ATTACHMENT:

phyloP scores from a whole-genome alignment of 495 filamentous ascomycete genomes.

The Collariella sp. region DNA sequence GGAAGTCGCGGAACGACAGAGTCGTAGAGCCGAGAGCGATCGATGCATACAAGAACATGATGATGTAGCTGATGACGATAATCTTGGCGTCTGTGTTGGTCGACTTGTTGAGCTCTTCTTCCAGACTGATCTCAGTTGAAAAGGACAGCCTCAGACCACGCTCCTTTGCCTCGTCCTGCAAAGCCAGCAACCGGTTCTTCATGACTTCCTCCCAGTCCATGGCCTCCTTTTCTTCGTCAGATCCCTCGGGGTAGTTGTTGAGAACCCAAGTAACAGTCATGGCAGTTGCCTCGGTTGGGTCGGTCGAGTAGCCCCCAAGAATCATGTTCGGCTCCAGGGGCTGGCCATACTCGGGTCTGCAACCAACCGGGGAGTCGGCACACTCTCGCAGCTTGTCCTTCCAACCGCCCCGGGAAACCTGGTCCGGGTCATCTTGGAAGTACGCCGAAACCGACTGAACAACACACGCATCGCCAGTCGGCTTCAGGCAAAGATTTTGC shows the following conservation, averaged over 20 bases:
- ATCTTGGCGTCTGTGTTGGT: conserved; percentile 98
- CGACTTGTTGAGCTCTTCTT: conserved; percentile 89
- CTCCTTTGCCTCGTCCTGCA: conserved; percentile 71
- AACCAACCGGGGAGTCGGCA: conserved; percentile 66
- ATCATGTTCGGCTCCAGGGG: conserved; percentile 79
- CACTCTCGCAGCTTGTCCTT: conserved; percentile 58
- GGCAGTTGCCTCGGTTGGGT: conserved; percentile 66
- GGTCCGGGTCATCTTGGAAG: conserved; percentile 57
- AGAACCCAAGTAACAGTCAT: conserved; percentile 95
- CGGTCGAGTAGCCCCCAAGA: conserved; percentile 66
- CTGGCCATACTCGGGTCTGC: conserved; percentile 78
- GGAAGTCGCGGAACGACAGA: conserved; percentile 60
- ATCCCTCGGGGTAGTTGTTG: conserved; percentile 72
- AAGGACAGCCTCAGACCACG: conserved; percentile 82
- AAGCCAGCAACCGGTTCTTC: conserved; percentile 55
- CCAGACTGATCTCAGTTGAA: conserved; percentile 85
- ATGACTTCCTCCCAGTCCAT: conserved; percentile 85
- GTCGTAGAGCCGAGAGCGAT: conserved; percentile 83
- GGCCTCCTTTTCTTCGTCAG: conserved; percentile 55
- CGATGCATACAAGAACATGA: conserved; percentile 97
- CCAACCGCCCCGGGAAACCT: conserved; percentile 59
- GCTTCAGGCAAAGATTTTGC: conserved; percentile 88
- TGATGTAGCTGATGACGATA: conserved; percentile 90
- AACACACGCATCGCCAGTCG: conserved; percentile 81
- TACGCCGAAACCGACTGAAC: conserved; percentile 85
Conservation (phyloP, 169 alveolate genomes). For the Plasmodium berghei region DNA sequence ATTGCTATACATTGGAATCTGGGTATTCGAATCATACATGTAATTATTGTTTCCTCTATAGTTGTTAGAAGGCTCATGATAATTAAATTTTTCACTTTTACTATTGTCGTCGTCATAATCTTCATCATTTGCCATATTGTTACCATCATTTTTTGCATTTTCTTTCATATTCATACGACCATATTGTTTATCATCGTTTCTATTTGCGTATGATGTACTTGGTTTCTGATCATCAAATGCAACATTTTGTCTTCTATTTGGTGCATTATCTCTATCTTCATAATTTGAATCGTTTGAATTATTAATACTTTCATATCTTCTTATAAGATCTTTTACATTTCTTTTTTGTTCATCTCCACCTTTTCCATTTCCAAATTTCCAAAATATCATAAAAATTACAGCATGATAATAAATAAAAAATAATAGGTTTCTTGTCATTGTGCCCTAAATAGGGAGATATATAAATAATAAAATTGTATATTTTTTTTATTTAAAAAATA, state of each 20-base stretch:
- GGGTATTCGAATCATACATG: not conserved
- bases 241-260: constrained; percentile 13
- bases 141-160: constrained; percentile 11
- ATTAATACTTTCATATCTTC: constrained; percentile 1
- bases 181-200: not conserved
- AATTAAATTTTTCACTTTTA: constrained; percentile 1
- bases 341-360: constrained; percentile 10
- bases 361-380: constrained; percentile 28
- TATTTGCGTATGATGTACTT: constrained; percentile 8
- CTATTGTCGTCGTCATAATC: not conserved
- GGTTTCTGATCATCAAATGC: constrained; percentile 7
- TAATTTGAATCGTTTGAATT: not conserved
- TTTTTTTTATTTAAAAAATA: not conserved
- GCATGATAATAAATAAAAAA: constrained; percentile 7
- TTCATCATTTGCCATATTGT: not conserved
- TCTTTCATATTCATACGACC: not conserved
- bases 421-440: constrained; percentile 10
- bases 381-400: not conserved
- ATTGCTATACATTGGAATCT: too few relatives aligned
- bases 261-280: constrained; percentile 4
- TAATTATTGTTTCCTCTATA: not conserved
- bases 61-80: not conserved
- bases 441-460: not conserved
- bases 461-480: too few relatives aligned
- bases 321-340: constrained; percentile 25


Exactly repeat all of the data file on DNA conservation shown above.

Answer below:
phyloP scores from a whole-genome alignment of 495 filamentous ascomycete genomes.

The Collariella sp. region DNA sequence GGAAGTCGCGGAACGACAGAGTCGTAGAGCCGAGAGCGATCGATGCATACAAGAACATGATGATGTAGCTGATGACGATAATCTTGGCGTCTGTGTTGGTCGACTTGTTGAGCTCTTCTTCCAGACTGATCTCAGTTGAAAAGGACAGCCTCAGACCACGCTCCTTTGCCTCGTCCTGCAAAGCCAGCAACCGGTTCTTCATGACTTCCTCCCAGTCCATGGCCTCCTTTTCTTCGTCAGATCCCTCGGGGTAGTTGTTGAGAACCCAAGTAACAGTCATGGCAGTTGCCTCGGTTGGGTCGGTCGAGTAGCCCCCAAGAATCATGTTCGGCTCCAGGGGCTGGCCATACTCGGGTCTGCAACCAACCGGGGAGTCGGCACACTCTCGCAGCTTGTCCTTCCAACCGCCCCGGGAAACCTGGTCCGGGTCATCTTGGAAGTACGCCGAAACCGACTGAACAACACACGCATCGCCAGTCGGCTTCAGGCAAAGATTTTGC shows the following conservation, averaged over 20 bases:
- ATCTTGGCGTCTGTGTTGGT: conserved; percentile 98
- CGACTTGTTGAGCTCTTCTT: conserved; percentile 89
- CTCCTTTGCCTCGTCCTGCA: conserved; percentile 71
- AACCAACCGGGGAGTCGGCA: conserved; percentile 66
- ATCATGTTCGGCTCCAGGGG: conserved; percentile 79
- CACTCTCGCAGCTTGTCCTT: conserved; percentile 58
- GGCAGTTGCCTCGGTTGGGT: conserved; percentile 66
- GGTCCGGGTCATCTTGGAAG: conserved; percentile 57
- AGAACCCAAGTAACAGTCAT: conserved; percentile 95
- CGGTCGAGTAGCCCCCAAGA: conserved; percentile 66
- CTGGCCATACTCGGGTCTGC: conserved; percentile 78
- GGAAGTCGCGGAACGACAGA: conserved; percentile 60
- ATCCCTCGGGGTAGTTGTTG: conserved; percentile 72
- AAGGACAGCCTCAGACCACG: conserved; percentile 82
- AAGCCAGCAACCGGTTCTTC: conserved; percentile 55
- CCAGACTGATCTCAGTTGAA: conserved; percentile 85
- ATGACTTCCTCCCAGTCCAT: conserved; percentile 85
- GTCGTAGAGCCGAGAGCGAT: conserved; percentile 83
- GGCCTCCTTTTCTTCGTCAG: conserved; percentile 55
- CGATGCATACAAGAACATGA: conserved; percentile 97
- CCAACCGCCCCGGGAAACCT: conserved; percentile 59
- GCTTCAGGCAAAGATTTTGC: conserved; percentile 88
- TGATGTAGCTGATGACGATA: conserved; percentile 90
- AACACACGCATCGCCAGTCG: conserved; percentile 81
- TACGCCGAAACCGACTGAAC: conserved; percentile 85
Conservation (phyloP, 169 alveolate genomes). For the Plasmodium berghei region DNA sequence ATTGCTATACATTGGAATCTGGGTATTCGAATCATACATGTAATTATTGTTTCCTCTATAGTTGTTAGAAGGCTCATGATAATTAAATTTTTCACTTTTACTATTGTCGTCGTCATAATCTTCATCATTTGCCATATTGTTACCATCATTTTTTGCATTTTCTTTCATATTCATACGACCATATTGTTTATCATCGTTTCTATTTGCGTATGATGTACTTGGTTTCTGATCATCAAATGCAACATTTTGTCTTCTATTTGGTGCATTATCTCTATCTTCATAATTTGAATCGTTTGAATTATTAATACTTTCATATCTTCTTATAAGATCTTTTACATTTCTTTTTTGTTCATCTCCACCTTTTCCATTTCCAAATTTCCAAAATATCATAAAAATTACAGCATGATAATAAATAAAAAATAATAGGTTTCTTGTCATTGTGCCCTAAATAGGGAGATATATAAATAATAAAATTGTATATTTTTTTTATTTAAAAAATA, state of each 20-base stretch:
- GGGTATTCGAATCATACATG: not conserved
- bases 241-260: constrained; percentile 13
- bases 141-160: constrained; percentile 11
- ATTAATACTTTCATATCTTC: constrained; percentile 1
- bases 181-200: not conserved
- AATTAAATTTTTCACTTTTA: constrained; percentile 1
- bases 341-360: constrained; percentile 10
- bases 361-380: constrained; percentile 28
- TATTTGCGTATGATGTACTT: constrained; percentile 8
- CTATTGTCGTCGTCATAATC: not conserved
- GGTTTCTGATCATCAAATGC: constrained; percentile 7
- TAATTTGAATCGTTTGAATT: not conserved
- TTTTTTTTATTTAAAAAATA: not conserved
- GCATGATAATAAATAAAAAA: constrained; percentile 7
- TTCATCATTTGCCATATTGT: not conserved
- TCTTTCATATTCATACGACC: not conserved
- bases 421-440: constrained; percentile 10
- bases 381-400: not conserved
- ATTGCTATACATTGGAATCT: too few relatives aligned
- bases 261-280: constrained; percentile 4
- TAATTATTGTTTCCTCTATA: not conserved
- bases 61-80: not conserved
- bases 441-460: not conserved
- bases 461-480: too few relatives aligned
- bases 321-340: constrained; percentile 25